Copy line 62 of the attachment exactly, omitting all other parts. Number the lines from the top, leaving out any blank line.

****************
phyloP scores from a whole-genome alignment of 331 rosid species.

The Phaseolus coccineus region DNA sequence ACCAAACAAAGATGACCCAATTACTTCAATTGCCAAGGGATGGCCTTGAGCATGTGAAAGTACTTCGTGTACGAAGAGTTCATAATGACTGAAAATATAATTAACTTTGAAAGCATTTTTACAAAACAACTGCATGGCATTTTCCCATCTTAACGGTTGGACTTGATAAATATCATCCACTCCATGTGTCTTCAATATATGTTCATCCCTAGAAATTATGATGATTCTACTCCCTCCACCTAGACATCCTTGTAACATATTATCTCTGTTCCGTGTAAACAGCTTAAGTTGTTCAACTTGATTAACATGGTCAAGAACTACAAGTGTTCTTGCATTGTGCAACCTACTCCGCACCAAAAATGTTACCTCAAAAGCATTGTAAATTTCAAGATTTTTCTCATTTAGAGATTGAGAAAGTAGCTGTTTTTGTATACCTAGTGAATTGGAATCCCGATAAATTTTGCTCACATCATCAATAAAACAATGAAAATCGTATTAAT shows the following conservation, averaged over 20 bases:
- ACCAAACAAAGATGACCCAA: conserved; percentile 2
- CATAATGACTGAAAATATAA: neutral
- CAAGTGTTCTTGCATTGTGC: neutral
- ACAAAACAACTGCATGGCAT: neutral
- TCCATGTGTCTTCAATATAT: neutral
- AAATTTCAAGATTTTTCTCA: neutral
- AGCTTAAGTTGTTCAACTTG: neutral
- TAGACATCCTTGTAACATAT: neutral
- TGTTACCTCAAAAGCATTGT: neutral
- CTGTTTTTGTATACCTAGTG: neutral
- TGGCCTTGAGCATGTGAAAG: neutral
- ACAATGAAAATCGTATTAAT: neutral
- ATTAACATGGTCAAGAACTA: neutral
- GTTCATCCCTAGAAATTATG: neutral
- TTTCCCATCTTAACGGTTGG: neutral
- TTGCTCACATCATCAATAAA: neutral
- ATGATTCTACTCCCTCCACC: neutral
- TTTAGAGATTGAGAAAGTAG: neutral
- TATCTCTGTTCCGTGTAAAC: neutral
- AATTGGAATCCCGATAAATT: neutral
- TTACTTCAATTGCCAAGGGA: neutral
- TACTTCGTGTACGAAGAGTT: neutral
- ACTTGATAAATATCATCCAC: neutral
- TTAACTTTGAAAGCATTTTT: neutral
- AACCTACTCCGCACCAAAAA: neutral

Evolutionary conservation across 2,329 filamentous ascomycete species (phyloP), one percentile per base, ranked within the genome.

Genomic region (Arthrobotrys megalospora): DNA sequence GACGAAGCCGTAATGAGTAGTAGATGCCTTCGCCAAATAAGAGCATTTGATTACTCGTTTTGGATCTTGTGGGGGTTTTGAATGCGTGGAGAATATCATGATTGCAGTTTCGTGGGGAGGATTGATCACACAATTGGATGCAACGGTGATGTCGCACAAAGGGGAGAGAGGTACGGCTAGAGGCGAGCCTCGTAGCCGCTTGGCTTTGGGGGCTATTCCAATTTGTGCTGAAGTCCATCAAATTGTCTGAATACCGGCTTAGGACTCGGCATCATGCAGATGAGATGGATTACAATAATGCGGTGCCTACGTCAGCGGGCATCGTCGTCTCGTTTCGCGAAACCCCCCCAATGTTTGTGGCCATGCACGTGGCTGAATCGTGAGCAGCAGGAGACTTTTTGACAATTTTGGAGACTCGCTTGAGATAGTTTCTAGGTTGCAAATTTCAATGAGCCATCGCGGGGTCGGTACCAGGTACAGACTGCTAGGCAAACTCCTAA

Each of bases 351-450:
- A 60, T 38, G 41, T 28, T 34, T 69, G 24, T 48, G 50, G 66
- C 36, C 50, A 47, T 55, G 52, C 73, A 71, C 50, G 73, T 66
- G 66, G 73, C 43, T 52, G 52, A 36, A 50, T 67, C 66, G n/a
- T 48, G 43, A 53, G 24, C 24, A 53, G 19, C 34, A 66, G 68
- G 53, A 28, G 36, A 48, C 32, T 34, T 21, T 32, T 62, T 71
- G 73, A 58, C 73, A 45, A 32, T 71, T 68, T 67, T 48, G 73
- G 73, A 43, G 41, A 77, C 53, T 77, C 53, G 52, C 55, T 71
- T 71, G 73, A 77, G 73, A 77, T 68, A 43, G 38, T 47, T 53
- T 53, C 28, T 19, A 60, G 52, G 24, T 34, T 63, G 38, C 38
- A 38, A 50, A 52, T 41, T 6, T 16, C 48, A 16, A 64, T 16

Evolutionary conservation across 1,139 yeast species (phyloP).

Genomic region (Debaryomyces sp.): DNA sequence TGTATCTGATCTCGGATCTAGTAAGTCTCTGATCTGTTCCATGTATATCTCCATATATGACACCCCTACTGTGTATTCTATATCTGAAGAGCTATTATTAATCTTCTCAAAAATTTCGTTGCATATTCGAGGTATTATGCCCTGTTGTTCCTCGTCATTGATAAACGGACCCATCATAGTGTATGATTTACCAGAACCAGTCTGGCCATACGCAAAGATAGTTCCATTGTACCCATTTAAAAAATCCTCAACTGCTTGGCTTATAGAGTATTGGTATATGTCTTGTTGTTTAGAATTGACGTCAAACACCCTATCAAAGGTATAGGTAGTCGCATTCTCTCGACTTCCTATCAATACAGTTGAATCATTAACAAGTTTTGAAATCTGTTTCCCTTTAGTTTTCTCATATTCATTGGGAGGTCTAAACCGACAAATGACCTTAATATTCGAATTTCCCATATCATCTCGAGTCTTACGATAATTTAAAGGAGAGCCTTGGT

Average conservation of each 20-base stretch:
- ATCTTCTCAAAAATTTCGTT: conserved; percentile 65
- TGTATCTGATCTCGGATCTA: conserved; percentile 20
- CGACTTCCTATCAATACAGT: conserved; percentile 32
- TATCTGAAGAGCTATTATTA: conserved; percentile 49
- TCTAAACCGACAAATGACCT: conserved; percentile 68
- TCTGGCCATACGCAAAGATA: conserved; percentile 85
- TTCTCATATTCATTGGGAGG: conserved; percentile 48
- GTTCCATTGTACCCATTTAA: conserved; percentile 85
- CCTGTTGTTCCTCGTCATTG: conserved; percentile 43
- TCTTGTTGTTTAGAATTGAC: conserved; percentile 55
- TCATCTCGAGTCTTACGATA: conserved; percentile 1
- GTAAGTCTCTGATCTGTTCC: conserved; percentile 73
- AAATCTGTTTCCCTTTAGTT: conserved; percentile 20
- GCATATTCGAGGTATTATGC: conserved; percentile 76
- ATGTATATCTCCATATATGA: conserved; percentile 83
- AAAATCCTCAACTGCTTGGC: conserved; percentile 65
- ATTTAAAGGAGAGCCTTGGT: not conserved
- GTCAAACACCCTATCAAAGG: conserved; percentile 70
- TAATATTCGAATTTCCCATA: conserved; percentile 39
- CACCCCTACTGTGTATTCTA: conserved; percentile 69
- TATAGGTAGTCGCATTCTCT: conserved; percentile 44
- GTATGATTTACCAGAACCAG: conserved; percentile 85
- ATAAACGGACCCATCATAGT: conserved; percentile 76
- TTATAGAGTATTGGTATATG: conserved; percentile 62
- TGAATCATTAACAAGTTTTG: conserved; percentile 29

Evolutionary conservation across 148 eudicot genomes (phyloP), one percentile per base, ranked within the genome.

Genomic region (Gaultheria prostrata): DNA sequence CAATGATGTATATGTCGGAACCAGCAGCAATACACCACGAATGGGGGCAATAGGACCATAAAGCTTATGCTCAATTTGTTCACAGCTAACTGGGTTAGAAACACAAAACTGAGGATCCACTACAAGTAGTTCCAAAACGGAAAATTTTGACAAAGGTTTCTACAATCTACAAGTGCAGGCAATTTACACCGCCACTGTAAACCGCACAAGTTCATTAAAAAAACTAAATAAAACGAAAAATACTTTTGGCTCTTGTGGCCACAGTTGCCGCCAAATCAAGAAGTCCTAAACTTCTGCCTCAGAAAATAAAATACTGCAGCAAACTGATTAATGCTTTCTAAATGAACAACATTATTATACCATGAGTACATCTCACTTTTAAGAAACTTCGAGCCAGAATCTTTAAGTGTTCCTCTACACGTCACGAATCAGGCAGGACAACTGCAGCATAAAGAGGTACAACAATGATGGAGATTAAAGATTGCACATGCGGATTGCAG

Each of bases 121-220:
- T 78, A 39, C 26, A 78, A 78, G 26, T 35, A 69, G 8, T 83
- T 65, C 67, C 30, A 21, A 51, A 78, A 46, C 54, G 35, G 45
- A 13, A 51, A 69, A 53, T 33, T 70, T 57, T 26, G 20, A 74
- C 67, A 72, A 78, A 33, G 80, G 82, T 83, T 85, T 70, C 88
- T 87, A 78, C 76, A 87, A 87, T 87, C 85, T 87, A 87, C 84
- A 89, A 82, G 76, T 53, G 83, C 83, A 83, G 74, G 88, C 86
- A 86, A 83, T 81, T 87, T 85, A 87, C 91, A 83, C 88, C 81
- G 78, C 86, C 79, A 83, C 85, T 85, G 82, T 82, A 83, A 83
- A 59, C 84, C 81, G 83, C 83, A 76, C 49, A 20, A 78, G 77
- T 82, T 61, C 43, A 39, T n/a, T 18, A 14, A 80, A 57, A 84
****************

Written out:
- TAATATTCGAATTTCCCATA: conserved; percentile 39